The company reported an increase in revenue and earnings per share of 5% and 6% YoY, respectively. The brand continues to focus on increasing the share of its own sales. Sales channel Nike Direct brought in $18.7 billion (+14% YoY) driven by the increase in digital sales. The share of direct sales in total revenue increased to 43% compared to 27.5% in 2016. The company continues to steal sales from retailers and lead shoppers to its own platforms Nike.com, the Nike app and SNKRS, and its offline stores.
The earnings call was full of optimism. The management spoke of being confident in its long-term strategy. For FY2023 the company expects low double-digits on a currency-neutral basis.
Nike reported strong results at a time of raging inflation, still-troubled supply chains, and a weakening economy due to the demand, which the company was able to boost with the Direct Consumer Acceleration strategy.
Valuation & margins
Nike’s gross margin is lower than its competitors. However, peers have greater numbers due to the higher share of apparel in total revenue or simply a smaller share in the global market as their production network is not as large and complex as that of large players.
Nike’s advantage is much more visible when it comes to net profit margin. The company has a number of advantages over its competitors. Scale, strong branding, effective marketing, and developed online channels help sell products at a premium price. Thus, Nike’s profit margin is at an unbeatable 13%.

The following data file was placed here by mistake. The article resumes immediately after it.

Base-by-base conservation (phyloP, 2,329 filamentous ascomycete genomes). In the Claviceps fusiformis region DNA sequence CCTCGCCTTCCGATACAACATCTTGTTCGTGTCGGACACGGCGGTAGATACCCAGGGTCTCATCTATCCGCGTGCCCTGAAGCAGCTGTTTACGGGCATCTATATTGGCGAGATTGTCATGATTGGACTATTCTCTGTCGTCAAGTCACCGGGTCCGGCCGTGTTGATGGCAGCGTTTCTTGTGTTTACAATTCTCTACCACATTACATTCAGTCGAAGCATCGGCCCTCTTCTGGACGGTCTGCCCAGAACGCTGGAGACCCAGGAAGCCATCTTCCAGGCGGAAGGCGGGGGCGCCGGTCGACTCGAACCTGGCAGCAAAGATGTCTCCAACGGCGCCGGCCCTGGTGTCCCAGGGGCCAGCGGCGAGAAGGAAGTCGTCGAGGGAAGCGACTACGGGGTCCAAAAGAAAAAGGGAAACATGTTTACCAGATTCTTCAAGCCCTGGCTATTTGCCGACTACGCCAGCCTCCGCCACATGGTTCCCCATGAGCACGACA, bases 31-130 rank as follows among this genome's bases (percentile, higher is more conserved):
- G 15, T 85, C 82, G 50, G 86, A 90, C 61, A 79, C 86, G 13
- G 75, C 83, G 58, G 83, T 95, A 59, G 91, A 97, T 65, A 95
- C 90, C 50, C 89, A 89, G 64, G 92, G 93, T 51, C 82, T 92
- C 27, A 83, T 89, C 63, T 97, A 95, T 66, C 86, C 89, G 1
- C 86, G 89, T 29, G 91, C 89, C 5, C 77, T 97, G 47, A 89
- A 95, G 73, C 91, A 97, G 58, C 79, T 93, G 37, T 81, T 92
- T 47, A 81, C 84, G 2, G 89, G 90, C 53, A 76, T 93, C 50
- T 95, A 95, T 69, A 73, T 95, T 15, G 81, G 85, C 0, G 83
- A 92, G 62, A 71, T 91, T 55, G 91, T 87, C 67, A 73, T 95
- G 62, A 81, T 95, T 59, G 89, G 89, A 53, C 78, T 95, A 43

Thus, the company is traditionally valued at a premium to the sector.
Given the shift in focus to direct sales channels and the resulting rise in digital revenue, Nike should be treated more like an e-commerce stock.
Comparing Nike to other footwear companies is like comparing Apple (NASDAQ:AAPL) to other mobile phone makers. The giants are in a league of their own.
Thus, I don’t think Nike is overpriced right now. Competitors are too weak to do anything to such a giant, the company is shifting towards digital sales mainly through its own channels, which opens up the potential for margin growth.
Given the historical valuation, Nike generally looks underpriced. The average 4-year forward P/E ratio is 32.5x from 29.7x currently. The upside potential is about 10%.
Nike relies on third parties to manufacture its products. China and Vietnam each account for 36% of the total manufactured worldwide, while Indonesia accounts for 22%. In 2021, Nike manufacturer in Vietnam halted production due to coronavirus restrictions, resulting in the company losing three months of production, which continued to affect available merchandise. New disease outbreaks or other force majeure events like geopolitical tensions in countries that produce most of Nike’s products could negatively impact the company’s financial performance.
Second, a slowdown in global economic growth and a change in consumer activity may have a negative impact on wholesale and direct sales. High inflation could cause consumers to shift their budget to essentials and cut back on purchases of items like Nike sneakers. However, here the company has a certain protective barrier in the form of a brand, but the negative macroeconomic environment will clearly affect the company’s results.
Nike, entering a new phase in 2020, intends to accelerate direct sales and strengthen its position in the digital space. With a strong brand and scale, the company continues to bet on DTC, thereby increasing margins. The strategy is clear and fairly simple. The company wants to use a strong brand to drive customers to Nike’s own channels. Thus, the corporation intends to unify the shopping experience and make the brand even stronger.
The results of 2022 and the goals set for the future indicate that the company has chosen an effective approach in its Consumer Direct Acceleration strategy. The increase in DTC sales and the strengthening of the brand will be followed by an increase in gross margin and the company’s capitalization. I would rate Nike as a quality long-term Buy.